Rihanna was one of the celebrities who, via social media (photo), urged people to sign an online petition asking Texas Governor Gregg Abbott to stay the upcoming execution of prisoner Rodney Reed on November 20
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Rihanna was one of the celebrities who, via social media (photo), urged people to sign an online petition asking Texas Governor Gregg Abbott to stay the upcoming execution of prisoner Rodney Reed on November 20

Rihanna was one of the celebrities who, via social media (photo), urged people to sign an online petition asking Texas Governor Gregg Abbott to stay the upcoming execution of prisoner Rodney Reed on November 20

Supporters who have embraced Reed's claims have distributed an online petition signed by more than 1 million people who want Texas Governor Greg Abbot to continue the execution of the prisoner in death row.

Prosecutors had pointed to DNA evidence to secure the 1998 Reed murder.

Reed, however, who had been accused but not convicted in several other cases of sexual abuse, argued that his DNA was found on Stites for having had a consensual relationship.

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Reed acknowledges that when he was first confronted with the police about Stites, he denied knowing her. & # 39; That was the worst mistake I could ever have made, and I didn't want to be accused of her death & # 39 ;, he told NBC.

By claiming that Fennel was the real murderer, Reed and his supporters noted that the former agent was involved with a fellow prisoner, Arthur J. Snow Jr.

Snow, a member of the Aryan Brotherhood, claims in a sworn statement that the former agent made a confession in prison and admitted that he had killed Stites for cheating him.

& # 39; He was talking about his ex, and with a lot of hatred and resentment, & # 39 ;, says Snow in the statement DailyMail.com obtained.

& # 39; Jimmy said his fiance had slept with a black man behind his back & # 39 ;, Snow continues.

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& # 39; By the way, Jimmy talked about this experience, I could see it made him very angry. Towards the end of the conversation, jimmy said confidentially, & # 39; had to kill my n-loving fiance & # 39 ;, Snow says.

He adds that he believed Fennell made the referral in an attempt to join the brotherhood, a white supremacist prison gang and crime syndicate.

Fennell's lawyer, Robert Phillips, denied that his client played a role in Stites' death and was critical of Reed's defense team for & # 39; the group of witnesses who continue to come out of the woodwork 20 years after the fact & # 39 , reports The statesman.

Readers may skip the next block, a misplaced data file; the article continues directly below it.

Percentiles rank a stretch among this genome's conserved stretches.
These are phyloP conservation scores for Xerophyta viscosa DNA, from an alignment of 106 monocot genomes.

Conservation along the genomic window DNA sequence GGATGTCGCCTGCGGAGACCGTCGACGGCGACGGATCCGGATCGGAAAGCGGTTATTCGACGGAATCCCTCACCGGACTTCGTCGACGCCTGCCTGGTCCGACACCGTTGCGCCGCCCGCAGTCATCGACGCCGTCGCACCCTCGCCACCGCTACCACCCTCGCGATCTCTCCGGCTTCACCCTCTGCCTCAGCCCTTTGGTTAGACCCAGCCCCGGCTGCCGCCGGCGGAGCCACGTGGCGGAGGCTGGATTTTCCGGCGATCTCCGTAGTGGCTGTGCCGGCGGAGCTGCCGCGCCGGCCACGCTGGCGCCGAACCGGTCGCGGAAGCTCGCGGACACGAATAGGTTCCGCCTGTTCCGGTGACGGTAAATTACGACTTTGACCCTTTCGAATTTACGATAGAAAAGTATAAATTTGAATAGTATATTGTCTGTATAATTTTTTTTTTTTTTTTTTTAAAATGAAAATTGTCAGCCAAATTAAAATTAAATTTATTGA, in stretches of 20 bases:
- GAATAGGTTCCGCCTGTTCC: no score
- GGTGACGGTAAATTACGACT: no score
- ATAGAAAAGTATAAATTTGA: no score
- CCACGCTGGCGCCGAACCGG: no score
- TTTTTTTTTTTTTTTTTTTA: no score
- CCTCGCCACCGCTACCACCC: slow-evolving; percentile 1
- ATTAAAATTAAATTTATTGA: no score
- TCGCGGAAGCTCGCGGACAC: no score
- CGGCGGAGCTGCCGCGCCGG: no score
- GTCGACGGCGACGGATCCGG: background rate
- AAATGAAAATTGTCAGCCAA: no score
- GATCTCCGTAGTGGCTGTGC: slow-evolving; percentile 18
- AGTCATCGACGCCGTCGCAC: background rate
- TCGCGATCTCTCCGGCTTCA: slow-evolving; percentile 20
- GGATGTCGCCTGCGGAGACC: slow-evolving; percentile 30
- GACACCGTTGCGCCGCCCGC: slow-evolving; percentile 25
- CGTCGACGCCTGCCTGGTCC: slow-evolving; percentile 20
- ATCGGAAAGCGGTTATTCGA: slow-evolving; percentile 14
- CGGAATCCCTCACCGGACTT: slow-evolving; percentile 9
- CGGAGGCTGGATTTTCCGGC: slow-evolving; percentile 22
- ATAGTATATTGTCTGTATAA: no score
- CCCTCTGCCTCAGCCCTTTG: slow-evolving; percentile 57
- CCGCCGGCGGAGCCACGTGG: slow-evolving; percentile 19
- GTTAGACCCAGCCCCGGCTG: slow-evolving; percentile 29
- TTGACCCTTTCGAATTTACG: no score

& # 39; It's just ridiculous to buy Rodney Reed circus in this & # 39 ;, Phillips told NBC.

Stites & sister Debrao Oliver is also at Fennell.

& # 39; Never thought Jimmy was guilty of killing my sister & # 39 ;, Oliver said, NBC reports.

Crystal Hefley, another sister, said the family is praying & # 39; for the end of a nightmare that we have to live over and over again & # 39 ;, NBC reports.

Attorney Bryce Benjet of the Innocence Project, who works to reverse wrongful beliefs, says it has taken & # 39; years and extraordinary efforts & # 39; to break a prejudice that has prevented Reed from pursuing its exemption.

In addition to Snow's sworn statement, three expert witnesses whose testimony helped to secure Reed & # 39; s belief in errors in their original statements, according to documents obtained by the Innocence Project.

The level of evidence that can be re-examined has given Reed hope, he says.

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& # 39; I am cautiously optimistic that something good should happen & # 39 ;, he told NBC. & # 39; I mean, I am a believer. Do you know? I am a believer & # 39 ;.

Prisoner in Death Row, Rodney Reed, is pictured waving to his family in the Bastrop district court on Friday, October 13, 2017. He says he is now & # 39; cautiously optimistic & # 39; about his chances of delaying his execution and possibly being exempted

Prisoner in Death Row, Rodney Reed, is pictured waving to his family in the Bastrop district court on Friday, October 13, 2017. He says he is now & # 39; cautiously optimistic & # 39; about his chances of delaying his execution and possibly being exempted

Prisoner in Death Row, Rodney Reed, is pictured waving to his family in the Bastrop district court on Friday, October 13, 2017. He says he is now & # 39; cautiously optimistic & # 39; about his chances of delaying his execution and possibly being exempted